Tenth Time’s the Charm: Nas Strikes Gold with Life is Good
Published: Saturday, July 21, 2012
Updated: Monday, November 5, 2012 20:11
Album: Life is Good
Release Date:July 17th
In 1994, Nasir Jones found himself in a predicament. Nasty Nas’ stunning guest verses floored fans, and his single, “Halftime,” had many calling him the second coming of hip-hop legend Rakim. But when he’s about to spit his first verse for his solo debut, Nas infamously admits, “I don’t know how to start this.”
About two seconds pass and he spits his classic verse for “N.Y. State of Mind.” Eight songs later, the legendary Illmatic has been born.
Nas is in a similar conundrum 18 years and nine albums later. The album cover shows the newly divorced rapper – who once claimed, “Props is a true thug’s wife” – wondering about the next possible step. Life is Good is touted as Nas’ Here, My Dear (the album Marvin Gaye released after his divorce), but his album shouldn’t be held back by the comparison. This album is far too good for that.
Life is Good is one of Nas’ best studio efforts of his career. The Queensbridge alumnus did have his standout tracks throughout last decade, but the whole time there was a sense that he was chasing a throne that was rightfully his.
Stillmatic and God’s Son were solid LPs, but many believed his public beef with Jay-Z and his mother’s passing threw him off-balance. Nas seemed so bent on making a social statement in the decade’s later half that making a cohesive album seemed to be a second priority. His previous untitled album, which Nas intended to title the infamous racial epithet, was a prime example.
But in Life is Good, Nas sounds self-assured, focused, and confident. A confident Nas is a force to be reckoned with.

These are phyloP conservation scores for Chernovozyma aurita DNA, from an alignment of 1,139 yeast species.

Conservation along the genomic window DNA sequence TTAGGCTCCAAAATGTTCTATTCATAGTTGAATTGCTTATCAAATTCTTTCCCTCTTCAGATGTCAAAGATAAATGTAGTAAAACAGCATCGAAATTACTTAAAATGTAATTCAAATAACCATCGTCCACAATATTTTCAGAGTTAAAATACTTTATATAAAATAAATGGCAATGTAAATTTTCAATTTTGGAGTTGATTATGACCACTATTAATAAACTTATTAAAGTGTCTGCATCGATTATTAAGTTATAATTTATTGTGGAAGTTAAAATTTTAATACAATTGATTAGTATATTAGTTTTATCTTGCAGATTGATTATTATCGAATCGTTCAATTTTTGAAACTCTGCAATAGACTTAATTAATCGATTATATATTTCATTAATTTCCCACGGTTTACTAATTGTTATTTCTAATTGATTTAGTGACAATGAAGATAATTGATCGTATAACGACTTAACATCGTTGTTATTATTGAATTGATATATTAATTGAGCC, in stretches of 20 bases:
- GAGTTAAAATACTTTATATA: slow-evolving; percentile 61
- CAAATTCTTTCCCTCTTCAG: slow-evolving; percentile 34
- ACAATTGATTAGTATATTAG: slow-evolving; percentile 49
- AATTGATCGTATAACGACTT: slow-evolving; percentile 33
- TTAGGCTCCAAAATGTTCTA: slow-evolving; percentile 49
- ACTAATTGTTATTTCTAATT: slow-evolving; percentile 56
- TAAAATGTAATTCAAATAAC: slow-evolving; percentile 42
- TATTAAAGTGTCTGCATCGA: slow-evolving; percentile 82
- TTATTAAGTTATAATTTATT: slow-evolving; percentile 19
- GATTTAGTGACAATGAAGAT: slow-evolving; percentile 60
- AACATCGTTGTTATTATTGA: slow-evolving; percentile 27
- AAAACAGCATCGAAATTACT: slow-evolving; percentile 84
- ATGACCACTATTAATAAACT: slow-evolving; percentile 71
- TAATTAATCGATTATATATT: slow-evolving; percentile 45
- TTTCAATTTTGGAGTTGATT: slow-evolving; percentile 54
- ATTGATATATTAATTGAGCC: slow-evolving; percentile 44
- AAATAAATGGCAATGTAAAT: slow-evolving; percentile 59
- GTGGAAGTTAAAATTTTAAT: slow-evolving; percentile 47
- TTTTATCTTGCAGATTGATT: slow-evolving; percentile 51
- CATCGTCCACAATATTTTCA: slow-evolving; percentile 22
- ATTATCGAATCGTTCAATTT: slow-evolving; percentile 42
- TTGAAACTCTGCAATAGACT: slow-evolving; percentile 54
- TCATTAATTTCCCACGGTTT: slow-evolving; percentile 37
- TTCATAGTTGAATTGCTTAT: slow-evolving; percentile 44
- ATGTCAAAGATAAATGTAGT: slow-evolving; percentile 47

Nas the Storyteller makes his presence known within the stellar first four tracks of the album. He reminisces about robbing a train and his conversation with the late Biggie Smalls on the album’s intro “No Introduction.”
Two tracks later, he’s opening up about the night rapper/producer Stretch got killed. Then in “Accident Murderers,” one of the year’s standouts, Nas focuses on different details with sage precision.
“Some of his boys on the corner was who your bullets entered,” Nas raps. "Two of ‘em pulled through, but one didn't/Son's finished.”
Nas the Poet also makes an appearance. At this point of his life, the 38-year-old doesn’t seem to be concerned with putting up a persona. Instead, he’s speaking on single parenting in the No I.D.-produced “Daughters,” and bearing his heart in an ode to ex-wife Kelis in the excellent album closer, (the Deluxe Editon has four bonus tracks afterward) “Bye Baby.”
It’s honest without being too self-absorbed. Nas is giving himself to the listeners instead of trying to pull them into his troubles. The result is a feeling of realness that’s so often admired by the hip-hop fans Nas shouts out in the great “Loco-Motive” (“This is for my trapped in the ’90s [fans]”).
The album’s flow is stunted slightly by the guest appearances. Rick Ross is excellent in “Accident Murderers,” but everybody else is average. The features don’t add a great deal to the stories, and they’re more akin to bookmarks than actual pages in Life is Good. The late Amy Whinehouse never melds with “Cherry Wine” as she sings the hook, throwing off the well-intentioned track.
The features’ poorest moment is in “Summer on Smash,” featuring Swizz Beatz and Miguel. An attempt to make a radio hit is understandable, but not if it sounds this poor and generic. Then again, having Swizz Beatz or Miguel on anything is a shoddy decision.
Life is Good isn’t a classic, but it's important to note that it doesn’t claim to be. Nas is content with himself and it shows throughout the album. Fans can’t be too mad if the good life sounds like this.